Scientists in the UK claim to have identified a crucial molecular player in a subtype of lung cancer that could pave way for a new approach towards treating the condition.
As per the research published in Nature Communications, the scientists at the University of Cambridge discovered that a protein called BCL11A is found in high amounts in lung squamous cell carcinoma (LUSC) cells.
The scientists, who secured funding from Cancer Research UK, found that modifying the gene responsible for BCL11A halted the development of LUSC in a mouse model of the disease.
Cancer Research UK said that the research on lung cancer treatment also revealed a signaling pathway in which the BCL11A protein was involved apart from discovering a potential druggable target, dubbed SETD8.
The organization said that targeting the molecule genetically and also with early forms of drugs, selectively targeted lab-grown LUSC cancer cells and in LUSC cells transplanted into mice.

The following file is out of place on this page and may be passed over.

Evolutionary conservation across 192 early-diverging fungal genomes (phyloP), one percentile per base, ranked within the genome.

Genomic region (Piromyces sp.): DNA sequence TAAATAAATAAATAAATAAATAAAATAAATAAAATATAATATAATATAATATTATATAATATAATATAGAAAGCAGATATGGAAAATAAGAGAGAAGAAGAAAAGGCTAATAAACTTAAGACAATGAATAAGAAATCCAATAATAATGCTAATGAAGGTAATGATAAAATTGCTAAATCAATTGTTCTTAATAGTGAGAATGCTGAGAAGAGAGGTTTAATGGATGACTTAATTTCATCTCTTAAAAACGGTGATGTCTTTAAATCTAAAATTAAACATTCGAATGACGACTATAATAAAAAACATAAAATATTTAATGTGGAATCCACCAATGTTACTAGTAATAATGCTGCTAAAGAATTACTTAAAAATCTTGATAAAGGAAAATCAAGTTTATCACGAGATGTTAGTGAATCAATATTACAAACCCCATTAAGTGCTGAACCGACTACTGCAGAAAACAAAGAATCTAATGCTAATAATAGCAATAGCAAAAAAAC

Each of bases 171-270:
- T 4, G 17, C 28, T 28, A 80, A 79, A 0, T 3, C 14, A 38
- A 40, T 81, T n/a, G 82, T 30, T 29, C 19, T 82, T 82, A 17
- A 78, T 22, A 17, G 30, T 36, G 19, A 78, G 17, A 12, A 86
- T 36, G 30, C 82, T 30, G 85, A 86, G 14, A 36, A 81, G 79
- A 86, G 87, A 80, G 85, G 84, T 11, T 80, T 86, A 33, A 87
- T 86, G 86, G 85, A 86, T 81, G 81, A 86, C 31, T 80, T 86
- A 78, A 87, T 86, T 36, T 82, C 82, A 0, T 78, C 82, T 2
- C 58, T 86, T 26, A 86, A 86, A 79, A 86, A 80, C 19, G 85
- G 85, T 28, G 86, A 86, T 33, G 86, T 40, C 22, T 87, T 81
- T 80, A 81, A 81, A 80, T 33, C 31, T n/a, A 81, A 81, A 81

Cancer Research UK chief scientist Karen Vousden said: “Identifying potentially druggable targets is an early yet crucial stage in the journey towards precision medicine.
“While there is much to be done before this work could be translated into patient benefit, it’s a fundamental step towards that goal and we look forward to seeing how this discovery progresses along the research pipeline.”
Cancer Research UK has granted an additional funding to the scientists following the early discoveries to help develop a drug to target the BCL11A protein with the hope that it could turn out to be a new treatment option for lung cancer.
University of Cambridge’s Walid Khaled, the lead author of the study, said: “Developing targeted treatments is a real opportunity for improving the outlook for patients.
“With this new drug discovery grant from Cancer Research UK we are working to develop small molecules to specifically block BCL11A in LUSC cells.
“We are aiming to disrupt critical interactions that BCL11A has with other proteins and are working closely with our colleagues at the Department of Biochemistry in Cambridge and CRUK Beatson Institute Drug Discovery Unit to achieve this.”